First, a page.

The ABCS of Heart Health
by Claire Olgren, MD
In 2012, the Center for Disease Control set the lofty goal of preventing one million heart attacks and strokes in five years through their Million Hearts Campaign. Although they did not hit the mark, significant strides were accomplished, so in 2017, they introduced “Million Hearts 2022.” Through educational efforts around the ABCS of cardiovascular health, they once again hope to save a million lives. Do you know your ABCS?
A stands for aspirin if appropriate. Some people should take a baby aspirin each day to help prevent a heart attack or stroke. During your next wellness exam, be sure to ask your doctor if daily aspirin is right for you.
B is for blood pressure. Your blood pressure is a measure of how hard your heart has to work to pump blood through your body. The American Heart Association published new “normal” last year, increasing the number of Americans who should be treated by hundreds of thousands. Do you know your blood pressure? Be sure to have it checked at all doctor visits!
C represents cholesterol. The American Heart Association’s slogan is “Check, Change, Control your cholesterol.” The first step is to talk to your doctor about checking your cholesterol through a blood test. Change refers to what you can do to increase your good and decrease the bad cholesterol. Controlling your cholesterol begins with nutritious eating, maintaining a healthy weight, regular physical activity, limiting alcohol use, and not smoking.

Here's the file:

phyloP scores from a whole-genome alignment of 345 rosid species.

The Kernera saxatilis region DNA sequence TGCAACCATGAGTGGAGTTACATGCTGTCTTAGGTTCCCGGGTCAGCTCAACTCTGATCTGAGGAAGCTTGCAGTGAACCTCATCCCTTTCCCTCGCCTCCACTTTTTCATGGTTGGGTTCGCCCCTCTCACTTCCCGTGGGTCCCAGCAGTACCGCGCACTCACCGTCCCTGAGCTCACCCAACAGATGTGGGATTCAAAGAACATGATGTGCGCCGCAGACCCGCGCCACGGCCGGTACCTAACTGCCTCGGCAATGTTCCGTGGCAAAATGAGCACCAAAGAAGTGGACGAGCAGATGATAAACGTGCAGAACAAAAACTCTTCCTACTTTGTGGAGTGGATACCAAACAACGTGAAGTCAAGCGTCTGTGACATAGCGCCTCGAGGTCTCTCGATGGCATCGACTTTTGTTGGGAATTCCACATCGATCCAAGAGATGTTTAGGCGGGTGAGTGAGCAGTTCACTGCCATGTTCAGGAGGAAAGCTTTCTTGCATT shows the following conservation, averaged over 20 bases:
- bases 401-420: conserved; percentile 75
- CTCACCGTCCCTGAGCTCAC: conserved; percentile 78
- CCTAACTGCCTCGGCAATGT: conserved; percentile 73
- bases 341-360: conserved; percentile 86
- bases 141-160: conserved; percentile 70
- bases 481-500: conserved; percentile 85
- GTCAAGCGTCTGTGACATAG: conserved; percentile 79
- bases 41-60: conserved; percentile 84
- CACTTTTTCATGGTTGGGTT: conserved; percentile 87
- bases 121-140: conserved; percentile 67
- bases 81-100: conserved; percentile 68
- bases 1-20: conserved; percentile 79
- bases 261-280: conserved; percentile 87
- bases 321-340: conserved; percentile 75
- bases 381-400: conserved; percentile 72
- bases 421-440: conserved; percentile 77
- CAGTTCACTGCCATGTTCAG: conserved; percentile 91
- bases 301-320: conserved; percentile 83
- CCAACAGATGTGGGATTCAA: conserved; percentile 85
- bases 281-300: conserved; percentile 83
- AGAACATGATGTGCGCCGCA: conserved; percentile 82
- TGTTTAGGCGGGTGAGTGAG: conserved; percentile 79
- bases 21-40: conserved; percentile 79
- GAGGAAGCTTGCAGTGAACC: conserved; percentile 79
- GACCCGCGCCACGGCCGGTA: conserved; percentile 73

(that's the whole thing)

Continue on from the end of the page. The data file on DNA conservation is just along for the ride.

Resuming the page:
S symbolizes smoking cessation. Tobacco has harmful effects not only on our lungs, but also on our heart and blood vessels. Lots of support is available for those ready to quit. Check with your provider about options that are appropriate for you.
The ABCS can seem so basic that it is easy to overlook how important each letter is. My husband, an emergency medicine physician, had mildly elevated cholesterol and borderline high blood pressure for years. He exercised regularly and did not smoke so never thought at the age of 56 he would have a heart attack. Fortunately, he was at work, so he received excellent care, and he was physically fit. In just three months, he made a complete recovery. Baby aspirin, blood pressure checks, and cholesterol management are now an integral part of our daily routine. In our 50s, we re-learned the importance of the ABCS.
How about you? Is it time to reacquaint yourself with the ABCS?
Claire earned a B.S. from Boston College and an M.D. from the University of Massachusetts. For the past 25 years, she has worked in primary care and, along-side her husband, raised their children in western Michigan. Currently Claire serves as physical health faculty on one of CPG’s Provincial Retiree Gathering Teams.